And that is how you get the birth of fiat money - money backed by...essentially nothing.  Just a history of societal convention and a belief in the trustworthiness of the issuing government.  What we refer to today as “cash”.  But if it’s just a piece of paper, can’t you print as much of it as you want?  Why yes, yes you can.  When it's not backed by anything, the value of money is essentially controlled by supply and demand.  And then you can get the same sort of inflation issues that China saw with peppercorns back in the 1400's.  Taken to an extreme, you get “hyperinflation” - Germany after World War I, Zimbabwe currently, and Venezuela in the next two years.  This is what hyperinflation looks like:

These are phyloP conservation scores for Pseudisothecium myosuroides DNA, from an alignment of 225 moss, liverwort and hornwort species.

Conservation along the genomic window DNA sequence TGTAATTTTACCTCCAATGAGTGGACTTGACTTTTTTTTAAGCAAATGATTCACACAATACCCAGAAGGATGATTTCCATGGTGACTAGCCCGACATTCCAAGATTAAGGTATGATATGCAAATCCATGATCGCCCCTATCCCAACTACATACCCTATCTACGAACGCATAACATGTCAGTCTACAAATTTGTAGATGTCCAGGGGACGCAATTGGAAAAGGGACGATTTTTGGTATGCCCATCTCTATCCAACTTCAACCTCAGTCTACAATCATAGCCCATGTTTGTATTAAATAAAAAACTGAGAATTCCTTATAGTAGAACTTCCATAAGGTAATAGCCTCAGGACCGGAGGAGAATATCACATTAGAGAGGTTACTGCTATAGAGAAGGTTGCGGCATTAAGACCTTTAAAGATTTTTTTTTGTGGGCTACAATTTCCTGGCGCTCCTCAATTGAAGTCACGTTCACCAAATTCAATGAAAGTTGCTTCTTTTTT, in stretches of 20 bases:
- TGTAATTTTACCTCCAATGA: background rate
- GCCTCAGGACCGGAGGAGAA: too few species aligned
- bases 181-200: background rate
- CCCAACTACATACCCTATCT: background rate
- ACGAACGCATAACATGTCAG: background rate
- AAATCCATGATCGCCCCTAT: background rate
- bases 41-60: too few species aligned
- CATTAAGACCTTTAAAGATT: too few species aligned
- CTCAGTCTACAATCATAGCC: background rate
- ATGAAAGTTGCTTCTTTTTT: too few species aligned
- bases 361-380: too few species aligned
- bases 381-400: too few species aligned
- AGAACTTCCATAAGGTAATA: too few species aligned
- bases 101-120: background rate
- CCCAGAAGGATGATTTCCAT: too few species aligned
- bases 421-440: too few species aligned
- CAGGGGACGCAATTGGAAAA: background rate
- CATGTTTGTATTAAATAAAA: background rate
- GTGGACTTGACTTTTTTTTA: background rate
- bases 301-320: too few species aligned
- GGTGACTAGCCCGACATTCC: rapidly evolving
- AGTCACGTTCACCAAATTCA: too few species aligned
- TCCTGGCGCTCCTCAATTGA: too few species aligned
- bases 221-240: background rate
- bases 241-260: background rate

It's not pretty.

Enter Money Creation

How has most money in today’s economy been created?  Printed by the government, you say?  Yes, you’re right!  Wait, what’s that Steve Harvey?  Oh sorry, nope, you’re wrong.  It is debt.  Money is created through debt.

Here’s how a bank works in theory: You put your $1,000 in a bank in exchange for 1% interest (we wish!).  The bank then takes that $1,000 and loans it to somebody who wants to buy an espresso machine to start a coffee shop and charges her 5% interest on the loan.  The bank makes money on the loan.  You make money essentially by giving the bank the privilege of using your money.